This week, I wrote about the retirement of The Jewish Museum's director Joan Rosenbaum, who's led the museum for 30 years. But the story of her career raises a few fundamental questions that The Jewish Museum, and indeed all ethnic museums, must grapple with: Should ethnic museums advance the consensus opinions of their constituent group, or should they challenge those beliefs? And if the latter, where do you draw the line?
This Sunday I went to see Alvin Ailey American Dancer Theater at City Center. It's the 50th anniversary of its landmark piece, "Revelations," created by the company's founder, Ailey, who died of AIDS in 1989. And each night of the company's month-long stay they're staging the work.
There was a lot of hype when the documentary "Budrus," about a nascent non-violent protest movement in the West Bank, opened earlier this year. But it died down quickly. Well hats off to Michelle Goldberg, who in today's issue of Tablet, puts the spotlight on a Budrus non-violent activist who's been denied his release from an Israel prison.
It was a downer to hear that the U.S.-led Israel peace talks fell through this morning. But then I was reminded of some sunny news: Israeli artists, one of the bright spots on the country these days, are breaking out far beyond New York. Adi Nes, Sigalit Landau, Yael Bartana, Mika Rottenberg--all were represented at Miami's Art Basel last weekend. And then there was fast-rising Elad Lassry, who is having his limelight momen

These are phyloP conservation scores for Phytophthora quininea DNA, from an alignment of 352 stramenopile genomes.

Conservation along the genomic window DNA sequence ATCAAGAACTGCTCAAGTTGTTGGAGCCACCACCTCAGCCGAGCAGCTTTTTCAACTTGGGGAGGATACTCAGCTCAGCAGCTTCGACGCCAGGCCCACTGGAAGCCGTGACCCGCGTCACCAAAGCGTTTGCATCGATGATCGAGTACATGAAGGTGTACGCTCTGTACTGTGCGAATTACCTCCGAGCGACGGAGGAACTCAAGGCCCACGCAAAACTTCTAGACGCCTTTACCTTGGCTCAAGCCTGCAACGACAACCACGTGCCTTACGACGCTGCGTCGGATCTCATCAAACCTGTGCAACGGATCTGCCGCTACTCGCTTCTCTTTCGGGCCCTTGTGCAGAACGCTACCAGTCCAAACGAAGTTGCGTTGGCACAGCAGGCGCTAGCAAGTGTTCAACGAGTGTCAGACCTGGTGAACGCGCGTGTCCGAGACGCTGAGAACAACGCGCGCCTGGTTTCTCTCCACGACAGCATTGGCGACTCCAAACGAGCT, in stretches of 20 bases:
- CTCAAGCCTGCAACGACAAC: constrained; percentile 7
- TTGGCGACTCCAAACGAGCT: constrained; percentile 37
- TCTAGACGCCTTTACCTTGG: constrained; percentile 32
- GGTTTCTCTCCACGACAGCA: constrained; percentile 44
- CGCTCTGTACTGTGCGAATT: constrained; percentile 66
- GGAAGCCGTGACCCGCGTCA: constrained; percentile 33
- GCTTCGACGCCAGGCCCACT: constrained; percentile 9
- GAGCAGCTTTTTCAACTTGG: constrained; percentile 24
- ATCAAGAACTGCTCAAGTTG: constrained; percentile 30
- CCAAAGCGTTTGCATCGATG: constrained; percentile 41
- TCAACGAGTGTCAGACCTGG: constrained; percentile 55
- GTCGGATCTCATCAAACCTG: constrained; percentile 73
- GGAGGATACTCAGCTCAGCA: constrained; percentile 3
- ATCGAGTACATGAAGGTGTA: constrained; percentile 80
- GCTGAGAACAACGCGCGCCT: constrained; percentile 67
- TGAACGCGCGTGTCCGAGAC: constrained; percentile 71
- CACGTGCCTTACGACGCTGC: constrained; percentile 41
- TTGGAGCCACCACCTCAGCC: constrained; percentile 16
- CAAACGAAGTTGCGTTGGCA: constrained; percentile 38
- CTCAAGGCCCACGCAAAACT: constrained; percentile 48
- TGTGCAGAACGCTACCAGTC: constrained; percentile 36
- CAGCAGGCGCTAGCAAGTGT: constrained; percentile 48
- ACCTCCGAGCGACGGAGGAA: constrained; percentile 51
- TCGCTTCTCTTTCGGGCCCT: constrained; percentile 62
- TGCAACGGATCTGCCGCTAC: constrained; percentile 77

With all do respect to Claude Lanzmann, the director of the revered Holocaust documentary "Shoah," which gets re-released this Friday, I don't like his attitude these days. In an interview with The New York Times published today, Lanzmann criticized mainstream Holocaust movies like "Schindler's List" and "Life is Beautiful." And on Spielberg's decidely un-populist project t
Well, the 92nd Street Y debate I went to on Tuesday was not quite as contentious as the flubbed Steve Martin one happening in the night before, but it still got pretty heated. A sold-out audience came to see Peter Beinart and New York Times columnist Roger Cohen debate former AIPACer Steven J. Rosen and Wall Street Journal editoral page editor and former Jerusalem Post editor Bret Stephens.
In preview of tomorrow night's debate at the 92nd Street Y featuring Peter Beinart, I'll engage in a small bit of self-promotion. My story in last week's paper profiled Beinart, whose essay attacking American Jewish leadership for failing to attract young American Jews to support Israel created a firestorm this spring. If you cannot make the debate (at 8:15 pm Tuesday night) I hope my story catches you up on the discussion's general parameters.
Virtually no commentators, left or right, have defended Glenn Beck's vicious attack on George Soros. Commentary called Beck's tirade "marred by ignorance and offensive innuendo"; the ADL's Abe Foxman called them "horrific" and "over the top"; and this week, The New Yorker's
First, if you didn't get a chance to read my blog post from yesterday on the uncomfortable topic of Jews and money, read it here. The feedback has been strong, so read the full thing, but here's what it's about: I give a brief summary of historian Jerry Muller's important book "Capitalism and the Jews," and Abraham Foxman's less successful attempt, "Jews and Money: The Story of A Stereotype." And with Glenn Beck duking it out with George Soros, not to mention A